My research is the first attempt to place Pride within its appropriate historical context. Previously when Pride has been included in scholarship, it is presented within the context of the political career of one of its founders, Marion Barry. In these narratives, Pride is merely the vehicle through which Barry gains political power in D.C. The program’s development is interpreted through the lens of his later career and scandals. I argue that a better way to interpret Pride is not by what happened later but by what came before. Long before he was the “Mayor for Life,” Barry was a Civil Rights activists and the first chairman of the Student Non-Violent Coordinating Committee, or SNCC. When he came to lead the Washington field office of SNCC in 1965, he was soon drawn into the local issues of District residents. As Anne Valk has argued, Barry’s activism in Washington—which included a bus boycott, the “Free DC” campaign for home rule, and Pride—was an important component of SNCC’s emerging strategy “to articulate economic concerns as part of its racial liberation agenda, recognizing that racism and economic inequalities could not be separated in Washington, where pronounced disparities in poverty separated black and white residents.” Barry found that when he tried to get poor Washingtonians fired up about structural injustice, residents wanted his help with more immediate problems like housing and jobs, and his SNCC office didn’t have a program available to address those issues.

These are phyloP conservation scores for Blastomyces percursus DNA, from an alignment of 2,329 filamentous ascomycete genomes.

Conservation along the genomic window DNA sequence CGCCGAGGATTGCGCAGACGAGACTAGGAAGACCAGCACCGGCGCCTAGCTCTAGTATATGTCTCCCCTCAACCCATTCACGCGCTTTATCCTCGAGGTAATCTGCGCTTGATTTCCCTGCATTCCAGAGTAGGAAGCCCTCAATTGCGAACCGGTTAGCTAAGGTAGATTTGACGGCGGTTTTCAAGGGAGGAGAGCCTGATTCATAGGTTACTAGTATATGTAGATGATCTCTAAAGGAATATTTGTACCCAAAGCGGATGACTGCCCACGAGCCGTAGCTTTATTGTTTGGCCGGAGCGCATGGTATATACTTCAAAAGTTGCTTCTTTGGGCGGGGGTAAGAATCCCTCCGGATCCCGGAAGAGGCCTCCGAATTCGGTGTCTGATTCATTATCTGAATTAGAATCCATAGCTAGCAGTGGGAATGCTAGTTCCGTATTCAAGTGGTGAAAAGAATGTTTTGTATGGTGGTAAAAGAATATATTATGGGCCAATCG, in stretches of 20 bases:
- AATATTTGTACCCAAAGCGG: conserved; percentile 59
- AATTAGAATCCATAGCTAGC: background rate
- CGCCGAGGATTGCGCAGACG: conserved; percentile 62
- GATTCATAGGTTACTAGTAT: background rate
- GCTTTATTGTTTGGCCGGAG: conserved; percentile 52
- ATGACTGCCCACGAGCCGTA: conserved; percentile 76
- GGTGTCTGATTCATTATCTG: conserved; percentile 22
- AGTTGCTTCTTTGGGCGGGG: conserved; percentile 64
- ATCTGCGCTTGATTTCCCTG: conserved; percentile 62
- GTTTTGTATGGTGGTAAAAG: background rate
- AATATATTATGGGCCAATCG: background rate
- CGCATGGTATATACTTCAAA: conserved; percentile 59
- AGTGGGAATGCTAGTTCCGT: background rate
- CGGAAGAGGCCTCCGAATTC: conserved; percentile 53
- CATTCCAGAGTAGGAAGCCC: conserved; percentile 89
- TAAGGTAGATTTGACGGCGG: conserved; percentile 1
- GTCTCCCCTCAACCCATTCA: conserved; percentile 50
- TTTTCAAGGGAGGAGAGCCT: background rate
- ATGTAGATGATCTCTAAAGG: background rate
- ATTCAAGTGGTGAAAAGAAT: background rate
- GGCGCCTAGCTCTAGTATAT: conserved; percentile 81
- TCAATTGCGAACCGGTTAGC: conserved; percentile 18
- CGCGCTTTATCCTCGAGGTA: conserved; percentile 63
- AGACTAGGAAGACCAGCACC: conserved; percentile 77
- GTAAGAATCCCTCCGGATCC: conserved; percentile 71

One of the big problems that black Washingtonians endured was police brutality, something Barry himself had experienced after a violent arrest for jaywalking. On May 1, 1967, Clarence Brooker died after he was shot in the back over a bag of cookies. The resulting public outrage was exactly what local and federal officials did not want heading into summer—a catalytic event that could inflame tensions and lead to an uprising in the nation’s capital. One of Brooker’s friends Rufus Mayfield, nicknamed “Catfish” began leading protests and speaking out about Brooker’s murder. Marion Barry, who had recently left SNCC and had been trying to develop a program that would address the kinds of problems that black Washingtonians were facing, was impressed by Catfish’s charisma and natural leadership skills. The two teamed up: Barry taught Mayfield about organizing direct action campaigns and Mayfield introduced Barry to the inner-city youth and the community of the streets. Catfish taught Marion how to be a dude.